The classic The Cabinet of Dr. Caligari (1920), which I wrote about last week, was to my knowledge the first cooperation between director Robert Wiene and actor Conrad Veidt. Four years later, they were to repeat the success in The Hands of Orlac (originally titled Orlacs Hände).
Even though both films are firmly rooted in the German Expressionism, The Hands of Orlac, when compared with the earlier film, is in many ways very different. Take Veidt’s role for starters. He is the protagonist, and he is a good person at heart. But he is also somewhat weak, perhaps even cowardly. When he loses both his hands in an accident, and his career as a concert pianist is threatened, his doctor decides to graft a new pair of hands, a pair that previously belonged to a convicted murderer. When confronted with this, Orlac fears that the evil in these hands will take over his mind. This fear, that body parts from another entity will infect the new host with the mind of the old one, is a theme that can be seen in many later films, such as Wolf Blood (1925) and Frankenstein (1931).
The scenography is also very different when compared with The Cabinet of Dr. Caligari. In the earlier film, the surroundings were nightmarish, bent and twisted, filled with dramatic shadows. Here, the nightmare and the shadows remain, but the rooms are gigantic, with straight, looming walls and pillars, and with very few decorations. This creates an image of small and powerless characters, desperately trying to grasp control from a relentless world. So again, Wiene has created a dramatic masterpiece, but the drama is achieved with different means.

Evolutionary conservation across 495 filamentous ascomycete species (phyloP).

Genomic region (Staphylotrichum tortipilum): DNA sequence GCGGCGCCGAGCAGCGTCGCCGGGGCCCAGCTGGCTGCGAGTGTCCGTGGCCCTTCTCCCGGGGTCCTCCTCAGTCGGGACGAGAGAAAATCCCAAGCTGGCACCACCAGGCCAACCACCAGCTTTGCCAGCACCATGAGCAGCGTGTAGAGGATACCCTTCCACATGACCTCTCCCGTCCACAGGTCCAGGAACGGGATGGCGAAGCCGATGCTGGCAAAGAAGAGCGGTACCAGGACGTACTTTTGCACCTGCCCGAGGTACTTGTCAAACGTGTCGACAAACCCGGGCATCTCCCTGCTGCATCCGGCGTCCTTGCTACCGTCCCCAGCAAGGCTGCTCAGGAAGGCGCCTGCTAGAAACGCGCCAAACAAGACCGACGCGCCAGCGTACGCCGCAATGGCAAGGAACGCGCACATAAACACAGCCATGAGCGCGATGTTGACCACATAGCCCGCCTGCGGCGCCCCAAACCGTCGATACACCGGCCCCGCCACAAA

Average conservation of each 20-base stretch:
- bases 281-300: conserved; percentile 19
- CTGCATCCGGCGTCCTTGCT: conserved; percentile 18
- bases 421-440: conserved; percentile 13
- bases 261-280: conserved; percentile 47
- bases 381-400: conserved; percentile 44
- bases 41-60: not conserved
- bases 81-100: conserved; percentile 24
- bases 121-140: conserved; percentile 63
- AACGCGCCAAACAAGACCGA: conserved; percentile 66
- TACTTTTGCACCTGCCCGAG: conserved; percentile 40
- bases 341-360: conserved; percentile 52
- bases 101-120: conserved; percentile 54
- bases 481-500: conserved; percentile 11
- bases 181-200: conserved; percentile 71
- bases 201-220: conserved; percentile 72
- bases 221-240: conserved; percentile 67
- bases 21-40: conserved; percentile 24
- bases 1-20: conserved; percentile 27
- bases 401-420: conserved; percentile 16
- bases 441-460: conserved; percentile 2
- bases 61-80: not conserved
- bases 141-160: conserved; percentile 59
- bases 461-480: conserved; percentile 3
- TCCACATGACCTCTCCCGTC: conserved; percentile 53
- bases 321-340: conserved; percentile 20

This film is best enjoyed when you want to explore the themes that lead up to the great Hollywood horror films of the early 1930s. It is definitely an important part of that legacy.
The Hands of Orlac
Running time: 1 h 53 min
Director: Robert Wiene
Stars: Conrad Veidt
Image quality: Acceptable
Resolution: Medium (608×464)
Soundtrack: Good; synchronized with the images
Sound quality: Excellent
Best file format: Cinepack (1.1 G) or Matroska (1.1 G)
This post first appeared on Silver In A Haystack | A Blog About Movies Found A, please read the originial post: here